News Column

Journalists must effectively report on science issues - Director

August 18, 2014







Professor Walter Alhassan

Kumasi,  Aug. 17, GNA - Professor  Walter Alhassan, Former  Director General of the Centre for Scientific  and Industrial Research (CSIR),  has appealed to the public to disabuse their minds of the notion that Genetically  Modified  Organic  (GMO) foods  have  health implications.

He said most developed countries had, over 10 years, used GMO foods without any risk or problems.

Professor Alhassan made the appeal when he spoke to the Ghana News Agency (GNA) at the end of a three-day training workshop organised for 26 Journalists in the northern sector in Kumasi.

It was organised by the Programme for Bio-Safety Systems in conjunction with the International Service for the Acquisition of Agro-Biotech Application Afri- Centre, and the African Bio-Safety Network Expertise.

Topics treated at the workshop to training journalists on Biotechnology, Bio-safety and GMO foods in Ghana, were Safety of Genetic Modified Food and Feed, Biotechnology Regulations in Ghana, Misconceptions about the Plant Breeders Right Bill and, Biotechnology and Genetic Modification.

Prof. Alhassan said GMO foods were safe after going through the regulatory system and not only for exports but for local consumption.

He cited some corn flakes and soya cooking oil on the Ghanaian market being patronised by consumers but there had not been any report of adverse effects.

He called on the media, especially the electronic media, to scrutinise their panelists in order not to throw dust into the eyes of their audience with false information on GMO foods.

Prof Alhassan called on the public to endeavour to seek information from experts for better explanation and understanding of issues on bio-technology and GMO foods.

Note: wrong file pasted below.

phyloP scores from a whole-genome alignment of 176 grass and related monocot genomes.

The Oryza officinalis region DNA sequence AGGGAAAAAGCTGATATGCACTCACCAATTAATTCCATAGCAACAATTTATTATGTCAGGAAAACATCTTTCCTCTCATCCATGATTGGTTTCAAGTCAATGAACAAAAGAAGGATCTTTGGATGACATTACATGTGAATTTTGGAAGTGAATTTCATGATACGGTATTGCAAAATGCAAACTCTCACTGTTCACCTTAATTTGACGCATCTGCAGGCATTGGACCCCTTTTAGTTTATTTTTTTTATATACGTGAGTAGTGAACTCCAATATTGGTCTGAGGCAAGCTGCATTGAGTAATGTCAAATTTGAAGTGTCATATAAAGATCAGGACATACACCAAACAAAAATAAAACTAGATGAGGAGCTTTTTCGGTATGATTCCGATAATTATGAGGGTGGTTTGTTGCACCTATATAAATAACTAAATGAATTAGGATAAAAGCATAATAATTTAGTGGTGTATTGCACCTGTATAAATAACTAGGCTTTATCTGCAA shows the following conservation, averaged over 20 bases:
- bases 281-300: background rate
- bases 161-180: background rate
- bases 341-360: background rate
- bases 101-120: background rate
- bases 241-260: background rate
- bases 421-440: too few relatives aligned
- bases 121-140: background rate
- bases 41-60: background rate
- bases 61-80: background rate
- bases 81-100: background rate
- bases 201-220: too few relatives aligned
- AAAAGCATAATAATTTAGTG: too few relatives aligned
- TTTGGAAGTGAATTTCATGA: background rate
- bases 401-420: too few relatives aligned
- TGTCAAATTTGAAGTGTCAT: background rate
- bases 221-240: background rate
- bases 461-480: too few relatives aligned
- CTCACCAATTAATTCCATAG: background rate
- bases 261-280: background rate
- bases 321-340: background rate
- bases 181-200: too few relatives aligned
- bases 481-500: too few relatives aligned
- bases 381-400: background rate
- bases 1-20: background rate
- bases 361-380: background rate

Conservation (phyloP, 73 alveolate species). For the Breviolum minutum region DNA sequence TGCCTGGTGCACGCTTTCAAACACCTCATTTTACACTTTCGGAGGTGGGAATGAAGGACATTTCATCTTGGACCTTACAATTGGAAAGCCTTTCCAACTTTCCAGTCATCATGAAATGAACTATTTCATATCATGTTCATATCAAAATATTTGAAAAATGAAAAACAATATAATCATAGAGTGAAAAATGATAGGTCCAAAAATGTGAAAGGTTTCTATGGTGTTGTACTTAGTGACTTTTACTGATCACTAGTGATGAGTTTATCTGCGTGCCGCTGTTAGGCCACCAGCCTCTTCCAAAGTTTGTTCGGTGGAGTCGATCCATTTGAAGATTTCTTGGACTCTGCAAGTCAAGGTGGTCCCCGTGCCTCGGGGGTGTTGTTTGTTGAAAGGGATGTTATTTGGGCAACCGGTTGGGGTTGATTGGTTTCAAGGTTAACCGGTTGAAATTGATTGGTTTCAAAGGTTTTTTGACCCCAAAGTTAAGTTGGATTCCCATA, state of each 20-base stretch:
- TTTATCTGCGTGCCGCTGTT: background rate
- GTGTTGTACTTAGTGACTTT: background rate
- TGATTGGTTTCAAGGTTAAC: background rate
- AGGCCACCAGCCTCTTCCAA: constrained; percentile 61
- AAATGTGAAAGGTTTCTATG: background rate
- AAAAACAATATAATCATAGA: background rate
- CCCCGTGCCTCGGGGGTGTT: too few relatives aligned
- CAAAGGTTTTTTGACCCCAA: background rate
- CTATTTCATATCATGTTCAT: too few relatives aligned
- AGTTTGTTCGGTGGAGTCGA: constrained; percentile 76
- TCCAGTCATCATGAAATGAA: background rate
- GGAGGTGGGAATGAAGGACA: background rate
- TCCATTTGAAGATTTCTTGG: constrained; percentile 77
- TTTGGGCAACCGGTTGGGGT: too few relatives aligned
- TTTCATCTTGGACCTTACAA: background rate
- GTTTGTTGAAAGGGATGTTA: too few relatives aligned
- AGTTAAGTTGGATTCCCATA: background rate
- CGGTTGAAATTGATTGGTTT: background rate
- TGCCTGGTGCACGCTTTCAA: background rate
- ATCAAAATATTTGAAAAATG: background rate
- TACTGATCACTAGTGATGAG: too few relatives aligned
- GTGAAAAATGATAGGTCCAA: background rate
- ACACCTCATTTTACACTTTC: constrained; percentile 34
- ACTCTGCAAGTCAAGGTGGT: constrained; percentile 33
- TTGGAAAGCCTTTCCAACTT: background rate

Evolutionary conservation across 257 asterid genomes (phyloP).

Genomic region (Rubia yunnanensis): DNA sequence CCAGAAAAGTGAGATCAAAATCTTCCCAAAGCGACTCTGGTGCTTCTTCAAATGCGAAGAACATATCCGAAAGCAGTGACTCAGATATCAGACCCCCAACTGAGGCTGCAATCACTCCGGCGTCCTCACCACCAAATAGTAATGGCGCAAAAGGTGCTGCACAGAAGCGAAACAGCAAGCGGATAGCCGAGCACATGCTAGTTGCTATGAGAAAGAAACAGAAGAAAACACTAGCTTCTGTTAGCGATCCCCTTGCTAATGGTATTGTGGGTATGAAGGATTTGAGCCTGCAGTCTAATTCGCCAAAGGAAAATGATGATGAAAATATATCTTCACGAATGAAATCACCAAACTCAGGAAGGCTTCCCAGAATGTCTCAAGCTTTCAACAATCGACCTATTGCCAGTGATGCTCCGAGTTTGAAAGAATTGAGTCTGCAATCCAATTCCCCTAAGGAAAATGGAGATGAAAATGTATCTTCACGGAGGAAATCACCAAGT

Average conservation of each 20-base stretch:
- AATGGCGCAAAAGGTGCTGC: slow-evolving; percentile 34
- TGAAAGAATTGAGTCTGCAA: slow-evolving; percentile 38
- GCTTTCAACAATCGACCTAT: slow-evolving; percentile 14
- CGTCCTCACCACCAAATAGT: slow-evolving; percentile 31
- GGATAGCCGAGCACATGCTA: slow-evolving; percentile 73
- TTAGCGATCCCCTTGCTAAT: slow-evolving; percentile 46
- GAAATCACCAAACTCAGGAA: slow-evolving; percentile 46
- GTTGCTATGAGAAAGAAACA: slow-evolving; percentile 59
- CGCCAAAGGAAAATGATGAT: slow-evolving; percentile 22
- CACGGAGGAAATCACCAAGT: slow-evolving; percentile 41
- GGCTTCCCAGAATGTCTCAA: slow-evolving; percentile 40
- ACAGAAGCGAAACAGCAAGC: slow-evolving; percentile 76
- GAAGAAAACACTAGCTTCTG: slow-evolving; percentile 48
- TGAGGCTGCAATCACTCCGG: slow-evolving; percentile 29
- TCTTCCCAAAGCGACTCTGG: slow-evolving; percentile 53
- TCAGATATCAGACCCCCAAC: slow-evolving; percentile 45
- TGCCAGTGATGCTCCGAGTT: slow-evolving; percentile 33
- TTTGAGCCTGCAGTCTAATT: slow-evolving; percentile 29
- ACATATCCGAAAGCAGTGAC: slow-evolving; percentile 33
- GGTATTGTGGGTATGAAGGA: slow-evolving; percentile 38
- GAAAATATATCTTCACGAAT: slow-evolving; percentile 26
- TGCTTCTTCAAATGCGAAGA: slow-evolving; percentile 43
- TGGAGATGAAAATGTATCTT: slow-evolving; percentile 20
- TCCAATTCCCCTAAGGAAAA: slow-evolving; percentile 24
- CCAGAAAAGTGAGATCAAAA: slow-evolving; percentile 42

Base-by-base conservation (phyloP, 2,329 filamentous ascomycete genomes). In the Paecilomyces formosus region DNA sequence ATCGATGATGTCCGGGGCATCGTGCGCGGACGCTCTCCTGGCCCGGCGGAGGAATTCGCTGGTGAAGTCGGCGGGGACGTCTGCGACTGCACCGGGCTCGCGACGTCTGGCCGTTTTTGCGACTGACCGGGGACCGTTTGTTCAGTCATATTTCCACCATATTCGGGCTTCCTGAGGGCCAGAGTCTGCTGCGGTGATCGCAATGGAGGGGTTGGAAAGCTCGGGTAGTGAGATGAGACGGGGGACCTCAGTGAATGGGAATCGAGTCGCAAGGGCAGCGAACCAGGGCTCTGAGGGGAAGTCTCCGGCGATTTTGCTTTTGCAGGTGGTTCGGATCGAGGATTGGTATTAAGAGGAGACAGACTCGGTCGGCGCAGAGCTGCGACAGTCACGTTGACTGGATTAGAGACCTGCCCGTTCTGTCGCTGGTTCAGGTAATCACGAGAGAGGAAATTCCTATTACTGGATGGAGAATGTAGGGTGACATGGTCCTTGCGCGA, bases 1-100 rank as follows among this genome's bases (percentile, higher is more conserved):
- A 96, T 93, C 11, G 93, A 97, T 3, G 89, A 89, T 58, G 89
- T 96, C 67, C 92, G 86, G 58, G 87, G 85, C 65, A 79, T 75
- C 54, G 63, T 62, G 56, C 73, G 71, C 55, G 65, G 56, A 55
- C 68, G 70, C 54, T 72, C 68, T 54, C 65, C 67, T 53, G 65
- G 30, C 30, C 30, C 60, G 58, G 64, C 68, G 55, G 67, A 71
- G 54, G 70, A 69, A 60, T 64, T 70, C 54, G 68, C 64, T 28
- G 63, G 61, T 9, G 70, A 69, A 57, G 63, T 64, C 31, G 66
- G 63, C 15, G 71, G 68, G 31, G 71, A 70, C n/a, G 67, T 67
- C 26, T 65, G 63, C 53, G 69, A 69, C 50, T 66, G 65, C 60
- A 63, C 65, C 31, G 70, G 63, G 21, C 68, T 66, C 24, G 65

He said it was a burden on farmers to accept this enviable technology into their farming methods because they had been fed with wrong information that they could not replant the seeds.

Prof. Alhassan said even with the local seeds after replanting for three consecutive periods, using the same seed would not produce the desired yield even though it would germinate.

He said it was not true that the new seed could not be replanted but rather the production would be low.

Professor Alhassan said development of new crop variety for specific needs of the country would increase agricultural productivity since the seeds were pest resistant and developed to adapt to the local environment in the face of climate change and variability.

Mrs Linda Asante–Agyei, a Health Journalist, urged media personnel to write accurate and balanced stories on science issues and refrain from misquoting scientists.

She said some scientists were not prepared to provide information to journalists because they perceived some journalists as not well trained and unable to research on vital scientific issues.

Mrs Asante-Agyei, also the Treasurer of the Ghana Journalists Association, called on journalists to develop interest in science and technology issues as they are professionally mandated to effectively report to educate the public.

GNA

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Source: Ghana News Agency


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